- Defence Forces erosion revealed: Discharges running at double the rate of recruitment - 04 Jan 23

Aontú leader Peadar Tóibín. Photo: Frank McGrath


Aontú leader Peadar Tóibín. Photo: Frank McGrath

The number of people leaving the Defence Forces every year is running at almost double the number being recruited, meaning major gaps are appearing in the ranks.

According to provisional figures for last year, 591 people left the Defence Forces, with just 300 being recruited.

The figures, given in response to a parliamentary question, highlight the Army’s problem with retention and its loss of experience and institutional memory.

Discharges have led to the disappearance of more personnel than have been recruited for the last seven years.

Since 2016, nearly 4,000 men and women have been discharged from the Defence Forces. This is equivalent to losing more than a third of our service members and combat strength every five years.

In the past four years, the Defence Forces have lost 42 engineers, 17 bomb disposal experts and five highly skilled medics.

In the first nine months of this year, 13 top trained engineers left the Defence Forces, including two corporals and one sergeant.

“This last year was record-breaking, with the Department of Defence recruiting only 300 soldiers, but discharging 591,” said Aontú leader Peadar Tóibín, who asked questions of Defence Minister Simon Coveney.


“This is a staggering net loss of 291 soldiers in a single year and speaks to a serious and crippling crisis within the Defence Forces.


“Retention issues are having a real and serious impact on the functioning of the defence services.

“In 2020 alone, we lost over 30 patrol days due to personnel issues.

“Worryingly, the Defence Forces have been haemorrhaging highly skilled personnel in particular.”

The relationship between the Defence Forces and the Department of Defence has been one of “total disrespect” on the latter’s part, he claimed.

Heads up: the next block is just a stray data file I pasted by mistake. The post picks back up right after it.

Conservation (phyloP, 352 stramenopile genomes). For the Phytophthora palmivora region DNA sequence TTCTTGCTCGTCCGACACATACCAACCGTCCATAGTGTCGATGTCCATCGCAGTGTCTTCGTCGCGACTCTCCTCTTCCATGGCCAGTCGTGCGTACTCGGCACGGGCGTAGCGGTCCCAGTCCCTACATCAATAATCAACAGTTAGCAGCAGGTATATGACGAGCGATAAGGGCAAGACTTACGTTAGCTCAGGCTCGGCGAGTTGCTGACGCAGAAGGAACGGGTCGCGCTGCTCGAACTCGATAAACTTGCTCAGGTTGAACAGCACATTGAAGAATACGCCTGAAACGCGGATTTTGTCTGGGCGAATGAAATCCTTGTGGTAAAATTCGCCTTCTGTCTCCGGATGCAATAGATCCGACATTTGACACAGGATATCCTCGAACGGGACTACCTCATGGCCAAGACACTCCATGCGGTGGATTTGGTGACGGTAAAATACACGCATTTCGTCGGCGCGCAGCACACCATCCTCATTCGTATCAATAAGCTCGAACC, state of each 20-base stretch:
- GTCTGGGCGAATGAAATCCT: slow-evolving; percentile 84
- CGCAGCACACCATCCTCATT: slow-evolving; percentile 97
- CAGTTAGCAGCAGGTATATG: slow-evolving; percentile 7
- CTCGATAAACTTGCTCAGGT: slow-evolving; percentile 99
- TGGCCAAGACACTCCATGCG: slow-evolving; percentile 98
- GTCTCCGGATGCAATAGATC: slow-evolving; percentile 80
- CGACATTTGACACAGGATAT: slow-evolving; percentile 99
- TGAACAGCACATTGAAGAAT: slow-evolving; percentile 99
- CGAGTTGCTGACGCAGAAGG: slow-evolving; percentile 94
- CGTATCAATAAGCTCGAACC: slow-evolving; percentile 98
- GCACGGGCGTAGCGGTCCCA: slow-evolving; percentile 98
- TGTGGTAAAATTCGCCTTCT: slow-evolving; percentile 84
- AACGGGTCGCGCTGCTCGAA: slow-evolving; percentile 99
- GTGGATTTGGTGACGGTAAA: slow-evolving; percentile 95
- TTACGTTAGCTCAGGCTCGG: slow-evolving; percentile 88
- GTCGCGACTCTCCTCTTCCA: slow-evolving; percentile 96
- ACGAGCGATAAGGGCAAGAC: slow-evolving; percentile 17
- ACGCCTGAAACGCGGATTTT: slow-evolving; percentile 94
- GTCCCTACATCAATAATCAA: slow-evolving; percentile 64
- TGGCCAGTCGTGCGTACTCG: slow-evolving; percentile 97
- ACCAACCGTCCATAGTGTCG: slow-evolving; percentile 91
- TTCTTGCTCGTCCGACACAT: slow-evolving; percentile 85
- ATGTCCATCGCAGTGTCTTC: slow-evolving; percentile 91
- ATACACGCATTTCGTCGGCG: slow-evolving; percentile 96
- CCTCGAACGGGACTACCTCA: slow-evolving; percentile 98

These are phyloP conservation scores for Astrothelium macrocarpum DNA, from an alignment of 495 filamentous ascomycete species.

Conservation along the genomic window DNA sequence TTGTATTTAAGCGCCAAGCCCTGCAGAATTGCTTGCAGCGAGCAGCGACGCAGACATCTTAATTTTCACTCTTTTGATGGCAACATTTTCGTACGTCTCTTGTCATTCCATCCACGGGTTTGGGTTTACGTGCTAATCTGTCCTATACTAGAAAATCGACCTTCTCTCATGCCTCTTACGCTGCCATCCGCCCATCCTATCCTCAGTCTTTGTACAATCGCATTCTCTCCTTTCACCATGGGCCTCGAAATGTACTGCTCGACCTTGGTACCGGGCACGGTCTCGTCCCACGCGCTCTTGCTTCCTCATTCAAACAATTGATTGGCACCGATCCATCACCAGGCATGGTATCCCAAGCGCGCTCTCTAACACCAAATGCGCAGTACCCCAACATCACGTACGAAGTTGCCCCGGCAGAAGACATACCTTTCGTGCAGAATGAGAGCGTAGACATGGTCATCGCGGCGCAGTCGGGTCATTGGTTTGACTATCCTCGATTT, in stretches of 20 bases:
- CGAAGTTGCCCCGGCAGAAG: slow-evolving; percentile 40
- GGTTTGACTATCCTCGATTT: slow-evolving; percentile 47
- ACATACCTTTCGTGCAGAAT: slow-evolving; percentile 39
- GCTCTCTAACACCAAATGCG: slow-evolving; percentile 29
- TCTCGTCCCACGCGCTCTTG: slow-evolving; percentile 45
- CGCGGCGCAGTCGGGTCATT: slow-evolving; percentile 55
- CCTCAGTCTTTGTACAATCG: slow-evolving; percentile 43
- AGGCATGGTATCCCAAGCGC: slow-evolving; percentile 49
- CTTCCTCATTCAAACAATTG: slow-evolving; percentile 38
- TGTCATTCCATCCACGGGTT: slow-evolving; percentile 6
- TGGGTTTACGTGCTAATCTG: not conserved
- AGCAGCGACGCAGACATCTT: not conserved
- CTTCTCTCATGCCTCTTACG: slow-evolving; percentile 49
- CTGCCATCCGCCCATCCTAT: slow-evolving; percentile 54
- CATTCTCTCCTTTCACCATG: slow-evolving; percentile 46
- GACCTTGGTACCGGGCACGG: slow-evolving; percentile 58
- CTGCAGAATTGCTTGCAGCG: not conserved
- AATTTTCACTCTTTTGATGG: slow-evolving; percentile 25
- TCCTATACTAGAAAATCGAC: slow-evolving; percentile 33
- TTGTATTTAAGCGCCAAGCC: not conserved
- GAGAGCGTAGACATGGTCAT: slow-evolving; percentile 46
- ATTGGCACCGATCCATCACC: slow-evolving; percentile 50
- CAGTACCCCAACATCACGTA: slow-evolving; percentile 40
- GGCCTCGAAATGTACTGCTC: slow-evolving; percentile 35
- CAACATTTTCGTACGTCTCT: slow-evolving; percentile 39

“The department has completely exploited the loyalty of the Defence Forces and their inability to engage in industrial relations.

“The State has still not implemented the Technical Pay Agreement agreed in July 2019.

“We regularly hear horror stories of soldiers sleeping in cars and working three jobs due to the inequitable pay and working conditions.”

The department said: “The term ‘discharges’ encompasses personnel who left for a variety of reasons, including on age grounds, at end of contract and voluntary discharges, and also includes a number of trainees who exited prior to completion of their initial training.

“In 2022, as at November 30, the Defence Forces inducted a total of 370 Army personnel, including 329 general service recruits. The manpower requirement of the Defence Forces is monitored on an ongoing basis in accordance with operational requirements.”

But Mr Tóibín said members were being deployed on duties lasting several days at a time due to lack of personnel.

The EU Working Time Directive does not apply to the Defence Forces, he said. “Personnel have been paid meagre expenses that have not covered the costs of even travelling to their duties. The pay restoration of €350 a year they are receiving works out at under €1 a day.”

Mr Coveney said: “I remain committed to ensuring that the Defence Forces retain the capacity to operate effectively across all roles assigned by Government.”